When I first plunged into the many Adventures of Asterix I couldn’t read properly. I only realised this some years after first reading the picture books that I had not been pronouncing the names correctly in my head. But that didn’t stop me from enjoying the myriad of historical events Asterix and Obelix encountered. The idea that two men could influence the events in whatever countries they visited with the added thrill of using the magic potion to help them bashing various armies along the way was enough to capture my growing imagination.  The basis of Roman history mapped out through the picture books ended up being one of the reasons I chose to study Greek and Roman Civilisation for my primary University Degree.

Aged 13

The Hobbit by JRR Tolkien

A short creature called a Hobbit and named Bilbo Baggins is drawn unwillingly on an adventure involving a Wizard, Dwarves, treasure, a dragon, and a very handy ring.


J R R Tolkien is a milestone in my literary endeavours for two reasons. My eldest brother gave me his copy one afternoon, by dinnertime Mum had to tell me to put it down during dinner and later tell me on a number of occasions to go to bed. I waited in the dark until the house fell silent and gingerly switched my light back on again, I was sure that I would be caught but I ended up turning the last page deep into the early hours of the morning. It remains the first and only book I read in one sitting. It was the scope of the story that hooked me. It unfolded and told me  how a small and seemingly insignificant creature like this Hobbit could have an influence over such a huge undertaking. Bilbo Baggins used whatever skills he had and became indispensable to the adventure. It opened me up to the vast and intricate imagination of Tolkien that would lead me to Lord Of The Rings and taught me that stories could be about anything your mind could conjure. I began to make up my own stories in copybooks.

Aged 17

Wuthering Heights by Emily Brontë

The impact a stoic foundling has on generations of two families who live on the Yorkshire Moors.


We had to read Emily Bronte’s novel for our last year in school. As I ploughed through the narration by Nelly Dean and traced the interwoven lives of the characters in Wuthering Heights and Thrushcross Grange I realised that the enjoyment of their tormented, tragic and complex existences was riveting. It occurred to me that writing exam questions about this book was going to be entertaining as opposed to topics in other subjects. I even went as far as writing a parody of the plot and substituting my classmates into the story and read it out in my English class. Even though I has already made up my mind to study English in University, Wuthering Heights cemented that choice, if I could enjoy a novel that much which was written 140 years previously I was going to be ok.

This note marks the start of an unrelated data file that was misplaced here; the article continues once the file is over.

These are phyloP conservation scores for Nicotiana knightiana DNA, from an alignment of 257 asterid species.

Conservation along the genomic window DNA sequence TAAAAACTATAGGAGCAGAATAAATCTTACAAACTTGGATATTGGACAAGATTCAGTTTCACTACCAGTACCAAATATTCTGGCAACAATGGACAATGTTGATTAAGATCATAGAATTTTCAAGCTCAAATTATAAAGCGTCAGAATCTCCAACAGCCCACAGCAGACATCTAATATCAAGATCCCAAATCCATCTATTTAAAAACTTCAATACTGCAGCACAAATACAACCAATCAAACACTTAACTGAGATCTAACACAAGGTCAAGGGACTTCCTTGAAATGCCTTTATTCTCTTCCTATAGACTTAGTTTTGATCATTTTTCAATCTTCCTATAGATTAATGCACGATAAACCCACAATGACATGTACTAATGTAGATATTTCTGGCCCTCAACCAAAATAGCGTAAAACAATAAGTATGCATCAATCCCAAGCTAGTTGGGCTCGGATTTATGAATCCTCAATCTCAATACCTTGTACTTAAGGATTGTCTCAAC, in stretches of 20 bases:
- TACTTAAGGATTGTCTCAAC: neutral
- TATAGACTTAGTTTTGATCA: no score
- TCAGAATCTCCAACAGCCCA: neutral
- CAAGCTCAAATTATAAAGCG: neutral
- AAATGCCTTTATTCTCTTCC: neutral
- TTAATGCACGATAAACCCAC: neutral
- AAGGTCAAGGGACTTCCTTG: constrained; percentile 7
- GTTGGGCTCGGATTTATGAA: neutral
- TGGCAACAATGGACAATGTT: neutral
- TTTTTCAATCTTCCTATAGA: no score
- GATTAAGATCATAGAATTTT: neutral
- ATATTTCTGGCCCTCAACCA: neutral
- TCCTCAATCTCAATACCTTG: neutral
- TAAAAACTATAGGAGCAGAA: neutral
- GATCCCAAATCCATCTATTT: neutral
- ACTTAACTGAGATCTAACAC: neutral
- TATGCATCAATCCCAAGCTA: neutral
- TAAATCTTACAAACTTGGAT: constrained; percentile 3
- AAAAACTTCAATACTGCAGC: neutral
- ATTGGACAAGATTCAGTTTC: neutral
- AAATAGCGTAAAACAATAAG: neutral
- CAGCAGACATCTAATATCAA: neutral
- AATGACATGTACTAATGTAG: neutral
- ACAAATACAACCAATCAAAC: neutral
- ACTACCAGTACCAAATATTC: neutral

What are yours?

Books that Changed My Life – Part Two Young Adulthood and University 

Books That Changed My Life – Part Three: Adulthood to Now

Flash Fiction “Not Fishing” by Ben Moore

Every September they would find their spots while others navigate over unsteady terrain and explore dark uninviting crevasses.

intrepid explorers

The battle weary brothers of the shoreline had limited conversation, tackle, line strength, last weeks’ meager haul and sometimes sports.

A bigger one prepared his cast and some intrepid explorers paused to see how far he would reach.

Suddenly somebody struggled diverting all attention. Sand eel satisfyingly punched above their weight. Landed admiration moved on the tide, cool patience blew over them.

A Pollock here; another there. Intrepid explorers discovered new treacherous rocky runs.

It could have been mistaken for a particle of prismed sun beam or even the end of another’s line.


The corner of an eye, one head turned but said nothing, he stopped breathing, a pause and suddenly tiny rainbows danced in his eyes. A war cry slipped across the waves.


Heads turned, horizon scanned for upset sea. Fast lines retreated furiously from all directions. Boxes rattled. Splashes spewed.

Small fry darted and made for the surface. Instincts were sharp, stronger, faster, cut them off at the pass, the shoal surrounded them, feeding frenzy. Hooks in fry’s clothing.  

Dalkey Sound

Intrepid Explorers downgraded to lowly Sherpas; sent back down the shore for extra supplies. With tide rising fish began to land. Tackle and sandwiches spill and mix. Two fingers under the gills and crack back the head to break the neck. Others arrived; the word is out.

Eyes widened as the shoreline was laced on a most magical scale. Sherpas slipped skillfully along the barnacled boundary between land and sea.

Braided seaweed between rocks became temporary fish nets, rock navigation made even more treacherous. The fry were chased up and down our shore for hours. Oily exhaustion

Neighborhood sinks overflowed.

House smelled of fish for weeks.

Story lasted for years.